(Photo Credit: www.japan-guide.com)
(BGF) – Yesterday, April 21st, 2014, Japanese Prime Minister Shinzo Abe sent a ritual offering to the Yasukuni Shrine. This article, written by Elaine Lies and featured on the Reuters website, discusses the reaction to Prime Minister Abe’s offering, as well as a recent court order from a Beijing court impounding a Japanese ship, the Baosteel Emotion. The Yasukuni Shrine is viewed by many as a “symbol of Japan’s past militarism” and honors Japan’s dead, including 14 individuals who were declared war criminals for their actions during World War II. In reaction, China and South Korea condemned the offering and expressed anger over Prime Minister Abe’s action. However, the Japanese Government contends that this offering was sent by the Prime Minister as a private individual, and thus the Government could not comment on the offering. Regardless, the offering has strained the already tense relations in the region. Click here to read the full article or visit the Reuters website.
Japan PM makes offering to Yasukuni Shrine, angers China, South Korea
By Elaine Lies
(Reuters) – Japanese Prime Minister Shinzo Abe has sent a ritual offering to the Yasukuni Shrine, seen by critics as a symbol of Japan’s past militarism, angering both South Korea and China on Monday and putting regional ties under further strain.
Adding to unease in the region, a Chinese maritime court in Shanghai seized a ship on Saturday owned by Japanese shipping firm Mitsui O.S.K. Lines, a move that Japan warned could have an adverse impact on its businesses in China.
The court said the company had failed to pay compensation stemming from a wartime contractual obligation. China’s Foreign Ministry said the disagreement was a normal commercial dispute.
Japan said the ship seizure, apparently the first time the assets of a Japanese company have been seized in a lawsuit concerning compensation for World War Two, was “extremely regrettable”.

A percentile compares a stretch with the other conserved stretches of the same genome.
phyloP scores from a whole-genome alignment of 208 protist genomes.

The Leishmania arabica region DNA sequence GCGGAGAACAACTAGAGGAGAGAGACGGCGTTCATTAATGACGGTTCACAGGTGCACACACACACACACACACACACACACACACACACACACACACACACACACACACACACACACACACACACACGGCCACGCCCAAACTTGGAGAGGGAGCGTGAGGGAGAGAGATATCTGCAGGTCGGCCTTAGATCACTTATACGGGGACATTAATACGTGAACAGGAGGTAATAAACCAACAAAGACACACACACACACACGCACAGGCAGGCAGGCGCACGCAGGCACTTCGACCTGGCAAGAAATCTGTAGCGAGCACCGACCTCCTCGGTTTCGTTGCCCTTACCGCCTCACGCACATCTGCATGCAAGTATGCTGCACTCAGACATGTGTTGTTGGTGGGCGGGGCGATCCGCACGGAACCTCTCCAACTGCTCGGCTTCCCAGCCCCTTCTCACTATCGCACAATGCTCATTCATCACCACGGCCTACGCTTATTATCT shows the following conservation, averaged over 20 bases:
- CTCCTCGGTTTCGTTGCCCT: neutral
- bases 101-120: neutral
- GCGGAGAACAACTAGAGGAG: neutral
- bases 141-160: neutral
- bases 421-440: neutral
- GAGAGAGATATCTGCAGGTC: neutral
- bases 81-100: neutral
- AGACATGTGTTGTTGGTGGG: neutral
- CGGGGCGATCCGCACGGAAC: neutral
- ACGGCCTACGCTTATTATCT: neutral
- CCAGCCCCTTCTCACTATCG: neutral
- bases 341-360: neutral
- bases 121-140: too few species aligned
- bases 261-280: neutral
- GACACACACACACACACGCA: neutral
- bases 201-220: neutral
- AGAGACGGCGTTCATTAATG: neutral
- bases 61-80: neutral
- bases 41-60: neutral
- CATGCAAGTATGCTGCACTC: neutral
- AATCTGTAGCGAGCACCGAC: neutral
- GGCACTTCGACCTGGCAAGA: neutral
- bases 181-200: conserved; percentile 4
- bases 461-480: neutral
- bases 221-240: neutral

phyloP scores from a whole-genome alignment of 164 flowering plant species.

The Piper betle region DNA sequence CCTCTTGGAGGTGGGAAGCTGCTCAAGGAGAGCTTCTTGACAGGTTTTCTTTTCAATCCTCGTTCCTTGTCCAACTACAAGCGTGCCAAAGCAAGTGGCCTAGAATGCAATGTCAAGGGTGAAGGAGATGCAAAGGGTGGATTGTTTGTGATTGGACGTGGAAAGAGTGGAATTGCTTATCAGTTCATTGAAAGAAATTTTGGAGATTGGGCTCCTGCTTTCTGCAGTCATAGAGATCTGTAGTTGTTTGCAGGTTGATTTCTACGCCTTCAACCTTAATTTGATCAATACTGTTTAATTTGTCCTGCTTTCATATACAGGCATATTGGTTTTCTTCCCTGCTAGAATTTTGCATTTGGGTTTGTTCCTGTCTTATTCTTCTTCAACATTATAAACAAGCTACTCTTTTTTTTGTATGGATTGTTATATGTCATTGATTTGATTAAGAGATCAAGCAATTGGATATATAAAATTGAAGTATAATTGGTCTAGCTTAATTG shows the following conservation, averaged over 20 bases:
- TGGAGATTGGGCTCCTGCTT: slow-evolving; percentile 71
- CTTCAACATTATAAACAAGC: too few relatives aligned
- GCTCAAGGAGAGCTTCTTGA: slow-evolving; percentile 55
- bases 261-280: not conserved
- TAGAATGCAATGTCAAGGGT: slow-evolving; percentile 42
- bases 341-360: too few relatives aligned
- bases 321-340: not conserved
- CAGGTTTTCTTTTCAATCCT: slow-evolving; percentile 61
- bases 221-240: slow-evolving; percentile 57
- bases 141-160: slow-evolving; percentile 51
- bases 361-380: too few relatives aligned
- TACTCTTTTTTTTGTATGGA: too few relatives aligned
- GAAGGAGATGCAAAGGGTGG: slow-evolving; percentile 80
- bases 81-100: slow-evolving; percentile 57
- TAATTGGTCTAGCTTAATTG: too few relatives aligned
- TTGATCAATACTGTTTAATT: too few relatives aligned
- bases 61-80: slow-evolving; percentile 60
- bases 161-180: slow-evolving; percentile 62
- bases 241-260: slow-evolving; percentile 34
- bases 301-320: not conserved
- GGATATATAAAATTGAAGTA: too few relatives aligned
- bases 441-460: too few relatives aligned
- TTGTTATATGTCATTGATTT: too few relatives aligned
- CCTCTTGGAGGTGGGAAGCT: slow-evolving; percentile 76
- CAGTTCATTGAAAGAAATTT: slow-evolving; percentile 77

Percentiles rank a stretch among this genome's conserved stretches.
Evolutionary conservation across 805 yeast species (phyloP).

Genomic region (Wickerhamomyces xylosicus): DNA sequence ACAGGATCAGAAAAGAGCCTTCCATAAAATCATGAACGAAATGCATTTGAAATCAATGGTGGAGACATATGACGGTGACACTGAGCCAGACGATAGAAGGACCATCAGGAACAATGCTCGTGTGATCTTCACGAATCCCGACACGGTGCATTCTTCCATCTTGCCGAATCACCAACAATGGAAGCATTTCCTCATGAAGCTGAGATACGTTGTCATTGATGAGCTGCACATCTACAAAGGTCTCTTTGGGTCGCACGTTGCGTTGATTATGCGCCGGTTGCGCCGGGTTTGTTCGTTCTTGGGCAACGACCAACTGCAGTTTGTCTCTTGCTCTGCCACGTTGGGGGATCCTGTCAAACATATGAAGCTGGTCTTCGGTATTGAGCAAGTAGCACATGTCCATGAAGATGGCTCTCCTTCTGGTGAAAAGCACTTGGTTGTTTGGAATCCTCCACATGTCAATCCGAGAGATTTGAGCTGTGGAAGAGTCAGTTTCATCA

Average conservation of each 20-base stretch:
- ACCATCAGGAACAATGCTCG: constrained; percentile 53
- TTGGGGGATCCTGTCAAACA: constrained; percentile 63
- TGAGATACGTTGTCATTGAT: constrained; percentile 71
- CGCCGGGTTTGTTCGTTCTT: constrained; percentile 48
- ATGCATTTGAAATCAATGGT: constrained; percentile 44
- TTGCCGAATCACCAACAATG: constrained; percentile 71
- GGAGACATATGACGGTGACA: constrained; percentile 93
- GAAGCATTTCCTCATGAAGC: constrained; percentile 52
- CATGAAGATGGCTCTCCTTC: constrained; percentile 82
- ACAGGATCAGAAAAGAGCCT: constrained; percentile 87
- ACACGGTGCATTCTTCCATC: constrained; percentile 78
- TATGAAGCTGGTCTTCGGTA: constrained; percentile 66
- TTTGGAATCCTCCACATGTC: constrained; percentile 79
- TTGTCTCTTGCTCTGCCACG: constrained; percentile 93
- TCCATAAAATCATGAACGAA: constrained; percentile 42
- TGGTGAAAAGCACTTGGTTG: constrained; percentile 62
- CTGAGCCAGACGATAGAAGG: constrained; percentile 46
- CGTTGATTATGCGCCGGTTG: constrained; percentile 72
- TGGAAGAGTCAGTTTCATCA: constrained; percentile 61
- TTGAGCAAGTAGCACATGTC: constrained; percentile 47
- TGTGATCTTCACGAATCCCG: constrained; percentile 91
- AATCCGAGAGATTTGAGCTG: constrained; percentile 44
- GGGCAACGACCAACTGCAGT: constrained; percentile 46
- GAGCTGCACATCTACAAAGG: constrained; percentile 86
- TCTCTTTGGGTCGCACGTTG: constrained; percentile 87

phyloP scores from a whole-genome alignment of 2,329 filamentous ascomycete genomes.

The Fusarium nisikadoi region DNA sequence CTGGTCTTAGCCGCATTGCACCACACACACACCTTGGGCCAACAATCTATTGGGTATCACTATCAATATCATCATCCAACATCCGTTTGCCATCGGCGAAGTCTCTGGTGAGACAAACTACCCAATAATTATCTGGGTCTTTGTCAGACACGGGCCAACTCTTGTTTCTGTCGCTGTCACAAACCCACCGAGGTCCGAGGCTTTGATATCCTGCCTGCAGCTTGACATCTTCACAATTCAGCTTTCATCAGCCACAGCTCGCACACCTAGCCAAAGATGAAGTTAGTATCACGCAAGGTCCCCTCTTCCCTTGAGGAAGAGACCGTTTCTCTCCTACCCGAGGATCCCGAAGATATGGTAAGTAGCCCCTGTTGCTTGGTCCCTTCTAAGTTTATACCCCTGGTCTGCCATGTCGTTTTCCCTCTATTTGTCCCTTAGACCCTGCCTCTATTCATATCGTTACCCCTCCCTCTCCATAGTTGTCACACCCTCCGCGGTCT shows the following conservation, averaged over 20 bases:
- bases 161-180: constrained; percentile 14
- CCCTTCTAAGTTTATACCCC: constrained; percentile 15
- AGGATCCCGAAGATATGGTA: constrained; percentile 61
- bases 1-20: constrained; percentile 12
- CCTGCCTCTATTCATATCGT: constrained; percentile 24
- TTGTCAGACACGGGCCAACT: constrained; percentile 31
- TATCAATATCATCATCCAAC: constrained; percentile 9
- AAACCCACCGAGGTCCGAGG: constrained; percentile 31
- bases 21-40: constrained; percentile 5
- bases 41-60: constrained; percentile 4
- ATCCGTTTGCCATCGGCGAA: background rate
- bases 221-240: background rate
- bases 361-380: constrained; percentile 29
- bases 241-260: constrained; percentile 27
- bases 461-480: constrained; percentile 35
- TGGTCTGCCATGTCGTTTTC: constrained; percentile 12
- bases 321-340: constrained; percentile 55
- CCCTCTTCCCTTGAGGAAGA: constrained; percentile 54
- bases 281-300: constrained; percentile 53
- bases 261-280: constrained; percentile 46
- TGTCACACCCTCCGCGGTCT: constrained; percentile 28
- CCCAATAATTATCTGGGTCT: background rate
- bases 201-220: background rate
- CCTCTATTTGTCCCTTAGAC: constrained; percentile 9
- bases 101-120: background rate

“It is inevitable that this will have an adverse impact on Japanese companies in China,” said Chief Cabinet Secretary Yoshihide Suga. “We strongly urge the Chinese government to make the proper response.”
The spat over the ship was a “regular business contract dispute”, China’s Foreign Ministry spokesman Qin Gang said, adding that the government would safeguard the rights of foreign investors.
“This case has nothing to do with compensation from the Chinese-Japanese war (World War Two),” Qin told a regular news briefing.
“Nothing has changed in the Chinese government’s position on adhering to, and defending every principle in, the Sino-Japanese Joint Statement,” he added, referring to an announcement in 1972 that the two countries were establishing official ties.
At the time, Japan also recognized the government in Beijing as the sole government of China and China gave up claims to Japanese war reparations.
“China will continue to protect the interests and rights of foreign investors in China according to law,” Qin said.
The offering by Abe, who visited the shrine in December but did not go in person this time, was sent just before U.S. President Barack Obama begins a three-day visit to Japan on Wednesday.
The United States has said it was “disappointed” with Abe’s shrine visit last year, which infuriated Beijing and Seoul.
China protested on April 12 after internal affairs minister Yoshitaka Shindo visited the shrine, where 14 Japanese leaders convicted as war criminals by an Allied tribunal after World War Two are honored, along with Japan’s war dead.
Abe made his latest offering to the shrine as a private individual so it was not the government’s place to comment, Suga, the chief government spokesman, told a news conference.
“It will not have an impact on the U.S.-Japan leaders meeting,” he said.
Qin, China’s foreign ministry spokesman, said Beijing had already lodged a protest with Tokyo, adding that Abe’s move reflected Japan’s “mistaken attitude towards history”.
“SLAP IN THE FACE”
China’s official Xinhua news agency condemned Abe’s offering as a provocative move that threatened regional stability and was a “slap in the face of the leader of Japan’s closest ally”.
South Korea’s Foreign Ministry also responded angrily.
“We deplore the fact that Prime Minister Shinzo Abe has romanticized Japanese colonialism and its war of aggression by paying tribute to the Yasukuni Shrine,” it said in a statement, noting it had happened despite expressions of concern from the international community.
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